What should the military do when the lights go out?

A bill introduced in the House and Senate would look into cyber vulnerabilities of the nation's electric grid and how they affect military readiness.

Shutterstock image (by gyn9037): High voltage towers, electricity infrastructure.
 

A House bill would direct a cross-department effort to examine how a cyberattack on the nation's electric grid would affect military readiness.

The Securing the Electric Grid to Protect Military Readiness Act of 2017, introduced by Rep. Jacky Rosen (D-Nev.) on Sept. 27, directs the secretaries of defense, energy and homeland security as well as the director of national intelligence, to deliver a report to Congress within 90 days that would identify significant cybersecurity risks to defense critical electric infrastructure, assess how the readiness of the armed forces would be affected by a cyber attack, weigh the pros and the cons of isolating military infrastructure from the national electric grid and make recommendations to Congress about how best to eliminate or mitigate those risks.

"We must take every step necessary to modernize our electric power grid and protect our military assets from malicious cyber-attacks," said Rosen in a statement.

The measure is looking to explore the impact of multiple threats, including significant efforts to degrade or disrupt technology systems or networks, data theft, malware, distributed denial-of-service attacks, industrial espionage and influence operations.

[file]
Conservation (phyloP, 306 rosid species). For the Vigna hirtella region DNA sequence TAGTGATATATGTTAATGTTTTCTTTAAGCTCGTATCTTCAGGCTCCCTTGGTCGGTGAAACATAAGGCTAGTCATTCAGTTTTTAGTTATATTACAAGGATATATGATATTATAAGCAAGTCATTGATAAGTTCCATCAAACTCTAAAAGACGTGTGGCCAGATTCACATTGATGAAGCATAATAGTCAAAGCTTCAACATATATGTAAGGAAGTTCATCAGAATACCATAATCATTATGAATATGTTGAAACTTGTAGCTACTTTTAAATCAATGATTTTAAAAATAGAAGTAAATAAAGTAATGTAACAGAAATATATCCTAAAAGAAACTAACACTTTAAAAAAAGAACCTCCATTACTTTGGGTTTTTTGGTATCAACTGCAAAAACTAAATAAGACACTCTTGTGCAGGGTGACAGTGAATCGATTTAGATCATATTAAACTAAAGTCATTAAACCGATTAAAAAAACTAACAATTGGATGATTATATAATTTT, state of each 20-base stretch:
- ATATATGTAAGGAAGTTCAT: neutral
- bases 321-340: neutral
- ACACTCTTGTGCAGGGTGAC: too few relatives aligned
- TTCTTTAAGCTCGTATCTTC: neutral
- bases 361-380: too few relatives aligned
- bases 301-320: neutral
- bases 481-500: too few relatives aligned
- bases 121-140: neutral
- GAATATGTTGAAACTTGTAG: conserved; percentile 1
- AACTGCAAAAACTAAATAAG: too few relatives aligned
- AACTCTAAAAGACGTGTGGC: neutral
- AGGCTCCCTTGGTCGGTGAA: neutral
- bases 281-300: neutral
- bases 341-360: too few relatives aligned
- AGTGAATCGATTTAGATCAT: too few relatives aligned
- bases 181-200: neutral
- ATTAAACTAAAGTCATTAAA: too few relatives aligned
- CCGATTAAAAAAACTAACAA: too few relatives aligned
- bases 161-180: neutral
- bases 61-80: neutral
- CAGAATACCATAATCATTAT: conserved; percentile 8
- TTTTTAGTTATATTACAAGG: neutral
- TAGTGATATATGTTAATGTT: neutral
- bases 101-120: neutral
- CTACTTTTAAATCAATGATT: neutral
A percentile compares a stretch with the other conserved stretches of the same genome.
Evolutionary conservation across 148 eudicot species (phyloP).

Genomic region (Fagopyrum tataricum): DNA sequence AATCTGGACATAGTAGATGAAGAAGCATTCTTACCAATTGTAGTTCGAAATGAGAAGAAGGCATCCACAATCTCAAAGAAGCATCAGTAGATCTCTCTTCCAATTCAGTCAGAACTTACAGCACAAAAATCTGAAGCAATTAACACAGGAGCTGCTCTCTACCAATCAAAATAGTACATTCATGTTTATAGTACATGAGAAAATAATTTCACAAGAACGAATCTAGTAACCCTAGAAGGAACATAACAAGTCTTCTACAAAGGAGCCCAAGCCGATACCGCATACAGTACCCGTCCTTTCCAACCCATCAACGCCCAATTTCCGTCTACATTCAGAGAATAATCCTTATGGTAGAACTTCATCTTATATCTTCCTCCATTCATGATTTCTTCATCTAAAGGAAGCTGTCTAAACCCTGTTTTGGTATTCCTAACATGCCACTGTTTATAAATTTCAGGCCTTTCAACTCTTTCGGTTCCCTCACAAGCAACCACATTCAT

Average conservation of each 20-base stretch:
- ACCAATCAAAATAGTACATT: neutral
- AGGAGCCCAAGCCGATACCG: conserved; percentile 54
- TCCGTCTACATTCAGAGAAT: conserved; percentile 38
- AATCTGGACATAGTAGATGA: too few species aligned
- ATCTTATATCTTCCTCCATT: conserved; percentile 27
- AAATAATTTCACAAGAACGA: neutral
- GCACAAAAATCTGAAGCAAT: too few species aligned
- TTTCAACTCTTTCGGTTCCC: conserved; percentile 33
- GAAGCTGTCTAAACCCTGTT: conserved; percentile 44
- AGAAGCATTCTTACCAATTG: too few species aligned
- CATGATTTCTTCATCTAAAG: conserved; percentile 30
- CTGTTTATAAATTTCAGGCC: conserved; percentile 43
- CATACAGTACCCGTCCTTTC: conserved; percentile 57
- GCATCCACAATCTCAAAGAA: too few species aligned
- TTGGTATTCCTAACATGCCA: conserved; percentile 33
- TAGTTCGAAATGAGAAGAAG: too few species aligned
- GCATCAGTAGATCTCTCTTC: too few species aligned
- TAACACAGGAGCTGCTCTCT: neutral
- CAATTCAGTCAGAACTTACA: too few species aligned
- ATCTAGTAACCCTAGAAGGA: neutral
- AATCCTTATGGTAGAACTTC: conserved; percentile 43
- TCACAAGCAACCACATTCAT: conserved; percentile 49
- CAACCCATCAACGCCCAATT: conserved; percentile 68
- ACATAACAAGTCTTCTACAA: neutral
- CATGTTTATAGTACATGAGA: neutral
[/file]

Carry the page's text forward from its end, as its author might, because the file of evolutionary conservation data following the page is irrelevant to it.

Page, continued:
A Senate version of the legislation was offered on Sept. 12 by Sens. Elizabeth Warren (D-Mass.) and Thom Tillis (R-N.C.). Separately, Sen. Angus King (I-Maine) introduced the Securing Energy Infrastructure Act of 2017, which would establish a working group to develop a national cyber strategy for protecting the electrical grid along with a two-year pilot program within the Department of Energy to identify and combat cybersecurity vulnerabilities in the energy sector. That bill was eventually inserted into the Senate's 2018 Intelligence Authorization bill, which has been introduced but has not yet received a vote.

Before leaving office, the Obama administration released an action plan in December 2016 on securing the electric grid with a host of recommendations, including building increased resilience measures into the grid network, better coordination with nations like Canada who share electrical resources, establish a grid monitoring system and a better trained workforce.

The Trump administration followed that up with an Executive Order in May 2017 directing the Secretaries of Energy and Homeland Security and the Director of National Intelligence to assess the implications of a "prolonged power outage associated with a significant cyber incident" and how the nation might respond to an attack.

Publicly-known instances of attacks on the nation's power grid by malicious actors are exceedingly rare. A website started in 2013 by an anonymous information security researcher called Cybersquirrel1 tracks and categorizes all public, unclassified instances of disruption and damage to power grids around the world. Out of the 2,111 attacks listed worldwide on the site, just three were later determined to be caused by nation-state actors. The remaining 2,108 disruptions were caused by squirrels, birds, snakes, jellyfish and other animals.

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